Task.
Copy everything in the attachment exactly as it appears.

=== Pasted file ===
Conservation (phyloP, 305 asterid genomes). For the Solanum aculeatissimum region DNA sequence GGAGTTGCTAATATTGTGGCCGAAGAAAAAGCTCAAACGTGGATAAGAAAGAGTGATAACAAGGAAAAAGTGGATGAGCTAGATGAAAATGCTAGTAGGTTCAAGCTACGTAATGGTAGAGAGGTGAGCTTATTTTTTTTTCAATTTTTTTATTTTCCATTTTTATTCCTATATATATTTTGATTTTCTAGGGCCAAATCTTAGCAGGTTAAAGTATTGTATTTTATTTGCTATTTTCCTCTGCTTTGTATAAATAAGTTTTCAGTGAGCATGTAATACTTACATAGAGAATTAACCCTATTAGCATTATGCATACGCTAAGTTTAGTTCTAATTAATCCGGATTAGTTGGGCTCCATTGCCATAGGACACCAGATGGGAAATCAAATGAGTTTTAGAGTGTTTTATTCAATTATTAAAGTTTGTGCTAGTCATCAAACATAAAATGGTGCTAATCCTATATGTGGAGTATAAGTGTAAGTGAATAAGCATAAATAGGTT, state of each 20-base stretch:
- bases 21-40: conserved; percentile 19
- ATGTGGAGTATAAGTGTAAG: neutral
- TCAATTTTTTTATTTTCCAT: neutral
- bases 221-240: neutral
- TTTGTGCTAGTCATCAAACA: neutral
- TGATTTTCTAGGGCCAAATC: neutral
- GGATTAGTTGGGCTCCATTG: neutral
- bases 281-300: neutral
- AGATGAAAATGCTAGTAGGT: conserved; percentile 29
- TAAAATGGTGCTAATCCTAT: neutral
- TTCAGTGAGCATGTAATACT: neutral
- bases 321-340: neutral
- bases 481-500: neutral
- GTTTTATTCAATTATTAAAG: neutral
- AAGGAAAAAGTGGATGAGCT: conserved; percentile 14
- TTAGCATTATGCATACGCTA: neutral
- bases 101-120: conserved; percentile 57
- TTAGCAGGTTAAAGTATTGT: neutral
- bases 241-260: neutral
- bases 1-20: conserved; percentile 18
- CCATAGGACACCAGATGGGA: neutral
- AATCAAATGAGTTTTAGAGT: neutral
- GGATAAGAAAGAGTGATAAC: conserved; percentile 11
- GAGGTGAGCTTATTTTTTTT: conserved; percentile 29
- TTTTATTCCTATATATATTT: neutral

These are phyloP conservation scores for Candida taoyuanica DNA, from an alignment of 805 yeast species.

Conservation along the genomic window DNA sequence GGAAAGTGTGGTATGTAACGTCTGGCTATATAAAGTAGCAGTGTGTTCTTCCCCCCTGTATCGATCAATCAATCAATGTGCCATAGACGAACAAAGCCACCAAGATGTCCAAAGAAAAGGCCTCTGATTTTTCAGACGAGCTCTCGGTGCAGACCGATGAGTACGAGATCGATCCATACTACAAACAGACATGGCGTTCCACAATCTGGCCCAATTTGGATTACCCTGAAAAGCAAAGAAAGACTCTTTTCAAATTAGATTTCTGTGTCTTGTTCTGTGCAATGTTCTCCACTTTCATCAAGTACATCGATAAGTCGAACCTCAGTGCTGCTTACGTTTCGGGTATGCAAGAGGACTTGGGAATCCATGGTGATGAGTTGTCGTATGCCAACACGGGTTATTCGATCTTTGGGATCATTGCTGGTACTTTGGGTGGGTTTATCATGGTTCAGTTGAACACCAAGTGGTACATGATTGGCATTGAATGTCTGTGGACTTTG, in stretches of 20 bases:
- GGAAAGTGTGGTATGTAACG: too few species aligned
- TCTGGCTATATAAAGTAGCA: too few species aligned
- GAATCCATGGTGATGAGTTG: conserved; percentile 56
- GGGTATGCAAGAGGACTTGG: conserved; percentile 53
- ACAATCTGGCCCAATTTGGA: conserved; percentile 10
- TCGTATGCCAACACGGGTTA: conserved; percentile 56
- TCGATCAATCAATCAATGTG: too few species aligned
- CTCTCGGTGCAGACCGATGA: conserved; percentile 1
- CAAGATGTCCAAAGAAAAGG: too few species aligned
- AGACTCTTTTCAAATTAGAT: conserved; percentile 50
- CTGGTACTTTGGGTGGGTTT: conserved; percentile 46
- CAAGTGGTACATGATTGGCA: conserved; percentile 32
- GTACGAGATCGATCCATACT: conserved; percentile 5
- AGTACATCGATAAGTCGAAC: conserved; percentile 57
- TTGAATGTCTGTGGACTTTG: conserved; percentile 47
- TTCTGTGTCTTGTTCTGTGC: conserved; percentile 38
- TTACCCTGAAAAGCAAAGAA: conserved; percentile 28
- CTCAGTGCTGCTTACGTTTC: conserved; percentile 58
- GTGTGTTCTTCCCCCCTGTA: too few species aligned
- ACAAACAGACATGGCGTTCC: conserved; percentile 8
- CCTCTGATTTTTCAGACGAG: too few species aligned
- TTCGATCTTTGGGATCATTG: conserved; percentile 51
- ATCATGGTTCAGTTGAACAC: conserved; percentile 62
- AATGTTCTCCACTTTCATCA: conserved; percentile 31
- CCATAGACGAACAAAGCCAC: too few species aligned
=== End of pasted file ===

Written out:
Conservation (phyloP, 305 asterid genomes). For the Solanum aculeatissimum region DNA sequence GGAGTTGCTAATATTGTGGCCGAAGAAAAAGCTCAAACGTGGATAAGAAAGAGTGATAACAAGGAAAAAGTGGATGAGCTAGATGAAAATGCTAGTAGGTTCAAGCTACGTAATGGTAGAGAGGTGAGCTTATTTTTTTTTCAATTTTTTTATTTTCCATTTTTATTCCTATATATATTTTGATTTTCTAGGGCCAAATCTTAGCAGGTTAAAGTATTGTATTTTATTTGCTATTTTCCTCTGCTTTGTATAAATAAGTTTTCAGTGAGCATGTAATACTTACATAGAGAATTAACCCTATTAGCATTATGCATACGCTAAGTTTAGTTCTAATTAATCCGGATTAGTTGGGCTCCATTGCCATAGGACACCAGATGGGAAATCAAATGAGTTTTAGAGTGTTTTATTCAATTATTAAAGTTTGTGCTAGTCATCAAACATAAAATGGTGCTAATCCTATATGTGGAGTATAAGTGTAAGTGAATAAGCATAAATAGGTT, state of each 20-base stretch:
- bases 21-40: conserved; percentile 19
- ATGTGGAGTATAAGTGTAAG: neutral
- TCAATTTTTTTATTTTCCAT: neutral
- bases 221-240: neutral
- TTTGTGCTAGTCATCAAACA: neutral
- TGATTTTCTAGGGCCAAATC: neutral
- GGATTAGTTGGGCTCCATTG: neutral
- bases 281-300: neutral
- AGATGAAAATGCTAGTAGGT: conserved; percentile 29
- TAAAATGGTGCTAATCCTAT: neutral
- TTCAGTGAGCATGTAATACT: neutral
- bases 321-340: neutral
- bases 481-500: neutral
- GTTTTATTCAATTATTAAAG: neutral
- AAGGAAAAAGTGGATGAGCT: conserved; percentile 14
- TTAGCATTATGCATACGCTA: neutral
- bases 101-120: conserved; percentile 57
- TTAGCAGGTTAAAGTATTGT: neutral
- bases 241-260: neutral
- bases 1-20: conserved; percentile 18
- CCATAGGACACCAGATGGGA: neutral
- AATCAAATGAGTTTTAGAGT: neutral
- GGATAAGAAAGAGTGATAAC: conserved; percentile 11
- GAGGTGAGCTTATTTTTTTT: conserved; percentile 29
- TTTTATTCCTATATATATTT: neutral

These are phyloP conservation scores for Candida taoyuanica DNA, from an alignment of 805 yeast species.

Conservation along the genomic window DNA sequence GGAAAGTGTGGTATGTAACGTCTGGCTATATAAAGTAGCAGTGTGTTCTTCCCCCCTGTATCGATCAATCAATCAATGTGCCATAGACGAACAAAGCCACCAAGATGTCCAAAGAAAAGGCCTCTGATTTTTCAGACGAGCTCTCGGTGCAGACCGATGAGTACGAGATCGATCCATACTACAAACAGACATGGCGTTCCACAATCTGGCCCAATTTGGATTACCCTGAAAAGCAAAGAAAGACTCTTTTCAAATTAGATTTCTGTGTCTTGTTCTGTGCAATGTTCTCCACTTTCATCAAGTACATCGATAAGTCGAACCTCAGTGCTGCTTACGTTTCGGGTATGCAAGAGGACTTGGGAATCCATGGTGATGAGTTGTCGTATGCCAACACGGGTTATTCGATCTTTGGGATCATTGCTGGTACTTTGGGTGGGTTTATCATGGTTCAGTTGAACACCAAGTGGTACATGATTGGCATTGAATGTCTGTGGACTTTG, in stretches of 20 bases:
- GGAAAGTGTGGTATGTAACG: too few species aligned
- TCTGGCTATATAAAGTAGCA: too few species aligned
- GAATCCATGGTGATGAGTTG: conserved; percentile 56
- GGGTATGCAAGAGGACTTGG: conserved; percentile 53
- ACAATCTGGCCCAATTTGGA: conserved; percentile 10
- TCGTATGCCAACACGGGTTA: conserved; percentile 56
- TCGATCAATCAATCAATGTG: too few species aligned
- CTCTCGGTGCAGACCGATGA: conserved; percentile 1
- CAAGATGTCCAAAGAAAAGG: too few species aligned
- AGACTCTTTTCAAATTAGAT: conserved; percentile 50
- CTGGTACTTTGGGTGGGTTT: conserved; percentile 46
- CAAGTGGTACATGATTGGCA: conserved; percentile 32
- GTACGAGATCGATCCATACT: conserved; percentile 5
- AGTACATCGATAAGTCGAAC: conserved; percentile 57
- TTGAATGTCTGTGGACTTTG: conserved; percentile 47
- TTCTGTGTCTTGTTCTGTGC: conserved; percentile 38
- TTACCCTGAAAAGCAAAGAA: conserved; percentile 28
- CTCAGTGCTGCTTACGTTTC: conserved; percentile 58
- GTGTGTTCTTCCCCCCTGTA: too few species aligned
- ACAAACAGACATGGCGTTCC: conserved; percentile 8
- CCTCTGATTTTTCAGACGAG: too few species aligned
- TTCGATCTTTGGGATCATTG: conserved; percentile 51
- ATCATGGTTCAGTTGAACAC: conserved; percentile 62
- AATGTTCTCCACTTTCATCA: conserved; percentile 31
- CCATAGACGAACAAAGCCAC: too few species aligned